Following on from my last post about Protein (Understanding Protein-the basics) now lets look at the next macronutrient – Carbohydrate or Carbs.
Now, Carbs get a really bad rep and a lot of fad diet trends will preach the virtues of removing carbs from your diet. The true fact is though, there is no good reason to remove carbs from your diet. Carbs are not the enemy. Carbs provide us our energy for exercise, and for general life and they help our brain function.
I am sure we all know at least one person that did some low carb diet and said how easy it was and how much weight they lost. Hell, I’m one of them – back in 2003 I did the Atkins diet and yep, I lost a tonne of weight… for a while.
The truth of it is any diet where you cut a quantity of food will work for weight loss in the short term, as you are creating a calorie deficit. But cutting carbs for a period of time means that your body becomes carb resistant and when you reintroduce carbs, your body has a hell of time trying to figure out what to do with them and in the main, this results in some pretty serious weight gain. 2004 was my fat year, after I couldn’t sustain Atkins any longer, and to be honest, nor did I want to.. I wanted Pizza!
The key to sustainable fat loss is calorie deficit. Not Keto, Not Paleo, Not Intermittent Fasting (especially not this for women as it has proven to have detrimental effects for women, especially menopausal women). You can achieve calorie deficit by those means and if thats your way then hell, you do you but for most of us, we want to enjoy our food, ALL our food and that includes the energy boosting, brain boosting carbohydrate.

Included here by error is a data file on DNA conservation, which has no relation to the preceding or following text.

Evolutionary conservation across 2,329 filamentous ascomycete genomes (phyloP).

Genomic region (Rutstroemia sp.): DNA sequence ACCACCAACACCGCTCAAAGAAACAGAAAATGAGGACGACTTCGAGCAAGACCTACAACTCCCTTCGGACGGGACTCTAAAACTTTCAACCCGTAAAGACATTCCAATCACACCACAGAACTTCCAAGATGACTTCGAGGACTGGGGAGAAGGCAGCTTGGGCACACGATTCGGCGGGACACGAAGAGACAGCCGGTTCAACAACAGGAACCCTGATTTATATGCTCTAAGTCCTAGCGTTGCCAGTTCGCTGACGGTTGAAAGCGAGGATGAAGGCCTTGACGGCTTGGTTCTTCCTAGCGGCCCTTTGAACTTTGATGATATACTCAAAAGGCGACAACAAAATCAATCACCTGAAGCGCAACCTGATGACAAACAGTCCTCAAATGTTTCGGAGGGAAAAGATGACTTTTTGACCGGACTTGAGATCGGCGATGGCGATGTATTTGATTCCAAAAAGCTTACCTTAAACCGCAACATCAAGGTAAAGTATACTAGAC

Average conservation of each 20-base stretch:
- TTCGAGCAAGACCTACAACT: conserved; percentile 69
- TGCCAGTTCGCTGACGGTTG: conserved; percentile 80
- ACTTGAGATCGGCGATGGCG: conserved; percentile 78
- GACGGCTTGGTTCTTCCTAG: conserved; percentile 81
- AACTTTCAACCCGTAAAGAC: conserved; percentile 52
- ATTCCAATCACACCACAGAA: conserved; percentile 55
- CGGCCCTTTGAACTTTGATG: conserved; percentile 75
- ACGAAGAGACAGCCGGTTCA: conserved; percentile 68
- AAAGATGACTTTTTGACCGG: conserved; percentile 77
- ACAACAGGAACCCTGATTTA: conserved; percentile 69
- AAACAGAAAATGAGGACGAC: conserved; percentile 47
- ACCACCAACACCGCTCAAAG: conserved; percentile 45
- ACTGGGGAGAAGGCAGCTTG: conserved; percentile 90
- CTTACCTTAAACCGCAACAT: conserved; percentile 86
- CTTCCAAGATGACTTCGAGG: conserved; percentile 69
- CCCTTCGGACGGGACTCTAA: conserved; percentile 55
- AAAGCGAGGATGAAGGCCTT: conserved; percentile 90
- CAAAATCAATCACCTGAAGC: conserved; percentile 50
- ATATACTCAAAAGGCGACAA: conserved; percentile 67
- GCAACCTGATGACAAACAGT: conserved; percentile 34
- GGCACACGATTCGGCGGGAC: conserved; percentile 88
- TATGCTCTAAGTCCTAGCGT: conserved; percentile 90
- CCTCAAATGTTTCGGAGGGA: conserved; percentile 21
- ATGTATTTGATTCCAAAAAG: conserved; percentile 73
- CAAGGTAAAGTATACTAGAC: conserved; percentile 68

We know, as I talked about it in my Protein blog, that the body burns more calories digesting protein (known as the Thermic Effect of Food “TEF) than it does the other micronutrients.
You will burn anywhere between 20 to 35% of the calories of the protein just from the digestion process.
That figure drops to 5 to 15% for carbohydrate.
Therefore you consume 200 calories of pure carbs, around 10 to 30 calories will be burned by digestion.
In the ideal your carbohydrate consumption should be based on food rich in fibre, as fibre helps keep you fuller for longer and has many benefits for gut health.
Wholefood carbohydrates such as grains, pulses, fruits and vegetables are also rich in micronutrients and have wide ranging benefits for body function.
Carbs are split into two types; Simple and Complex, based on their chemical structure and how easily they are absorbed by the body.
Simple carbs are easily absorbed by the body and include fruits and honey.
A lot of processed and refined foods are simple carbs and these are the ones that need to be limited within a diet to achieve fat loss. Think biscuits, cakes, sweets and chocolate bars.
Complex carbs take longer to digest and include things like rice, beans, peas, lentils, peanuts, potatoes parsnips, wholemeal bread and pasta and wholegrain cereal.